Students in business, marketing, and tourism related studies could be called upon to develop ways to market and distribute the information of the network.
The natural, cultural, and historic resources of the Delta remain the stimulus for creating a Delta Heritage Information Network. The network would present, in graphic and creative ways, strategies for local organizations, historic sites, museums, natural resource sites, and private landowners to protect and preserve the region’s resources. Information would be presented that would tell those interested where they could obtain technical assistance, grants, or other important information.
The network would present various topics and would explore them in-depth on resource stewardship on a monthly basis. The network would also present a ‘chat room’ where questions and issues could be addressed online.
The flexibility of the Internet and online opportunities could help sites and organizations improve their resource protection and preservation efforts.
This alternative proposes development of a Delta Heritage Information Network using Internet and other computer technologies. No new development is recommended as part of this alternative.
The Delta Heritage Information Network would be managed through a Delta Heritage Information Center. The director of the center would be responsible for organizing, staffing, and implementing the network. Staff would include at least one education/interpretive specialist experienced in developing Internet sites, computer programs and graphic designs. The center would work closely with the region’s universities and colleges to identify and use subject matter experts in Delta history, natural resources, folkways, and heritage preservation.
The center could contract for development of multimedia products such as CD-ROM, videos, brochures, and/or posters and tapes. The center could develop cooperative agreements with local and regional organizations interested in furthering educational and interpretive programs through technology and would work closely with education departments to ensure the widest possible access to Delta heritage programs.
The Delta Heritage Information Center would have a formalized management structure to define roles and responsibilities and coordinate efforts. The center would have a director and its own staff skilled in computer technologies and marketing.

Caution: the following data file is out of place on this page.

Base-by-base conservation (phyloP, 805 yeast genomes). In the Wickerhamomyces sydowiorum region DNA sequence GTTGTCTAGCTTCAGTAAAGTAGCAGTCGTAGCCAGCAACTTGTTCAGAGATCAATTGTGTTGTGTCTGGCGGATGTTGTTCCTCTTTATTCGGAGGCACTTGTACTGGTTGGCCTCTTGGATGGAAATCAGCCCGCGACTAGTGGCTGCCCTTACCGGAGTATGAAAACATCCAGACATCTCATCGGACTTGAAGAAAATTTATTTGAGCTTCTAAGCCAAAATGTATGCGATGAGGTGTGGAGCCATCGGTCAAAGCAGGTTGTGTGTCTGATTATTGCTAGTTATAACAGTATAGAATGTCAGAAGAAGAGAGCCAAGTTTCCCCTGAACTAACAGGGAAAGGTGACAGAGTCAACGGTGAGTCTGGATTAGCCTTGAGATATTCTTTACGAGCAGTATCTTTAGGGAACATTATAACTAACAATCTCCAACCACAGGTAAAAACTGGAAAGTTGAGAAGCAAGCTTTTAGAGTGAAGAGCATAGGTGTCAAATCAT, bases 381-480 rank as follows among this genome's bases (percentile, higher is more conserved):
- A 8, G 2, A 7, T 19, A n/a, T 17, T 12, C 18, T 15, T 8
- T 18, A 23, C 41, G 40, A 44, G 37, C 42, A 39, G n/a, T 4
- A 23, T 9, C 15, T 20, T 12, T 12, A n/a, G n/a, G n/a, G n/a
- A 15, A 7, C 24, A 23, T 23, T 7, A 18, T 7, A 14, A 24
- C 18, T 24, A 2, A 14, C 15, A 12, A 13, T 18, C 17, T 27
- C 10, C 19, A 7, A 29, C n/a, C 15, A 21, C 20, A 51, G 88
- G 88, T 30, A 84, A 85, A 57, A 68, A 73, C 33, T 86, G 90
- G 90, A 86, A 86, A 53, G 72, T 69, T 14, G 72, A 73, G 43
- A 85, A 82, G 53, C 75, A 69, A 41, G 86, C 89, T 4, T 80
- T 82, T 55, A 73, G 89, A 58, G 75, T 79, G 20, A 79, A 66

The center would be responsible for (1) organizing and implementing a Delta Heritage Information Network; (2) serving as a clearing house of information on Delta heritage tourism initiatives and projects; (3) developing a Delta Heritage Internet site and appropriate Delta heritage computer educational and interpretive programs; (4) developing standards and criteria for heritage related information programs within the Delta; (5) coordinating with education departments, colleges, and universities to ensure the widest distribution of information (6) coordinating heritage tourism information nationally and internationally with other concerned agencies and organizations in the Delta; and (7) preparing a 10-year strategic plan that would also identify long-term funding strategies to support the information network.
The Delta Heritage Information Center would receive federal funding for organization and implementation of the Delta Heritage Information Network for five years after authorization and appropriation of funds from Congress. The center would develop a 10-year strategic plan for continuing the network’s ongoing projects and programs in the private sector, perhaps through a private/nonprofit organization. Federal funds would be used for initial computer purchase and set-up, staffing, graphic/Internet contractors, and administrative requirements.
It is estimated that the federal cost for startup, equipment purchase, staffing, and contacting services would be approximately $165,000 for the first year. Maintenance of the network for five years would be approximately $380,000 for a total for setup and maintenance for 5 years of $545,000. The cost of contracting for multimedia products (CD-ROM, videos, posters, brochures, etc.) produced over five years would he approximately $820,000. The total federal cost to implement this alternative would be $1,365,000.
Draft Heritage Study and Environmental Assessment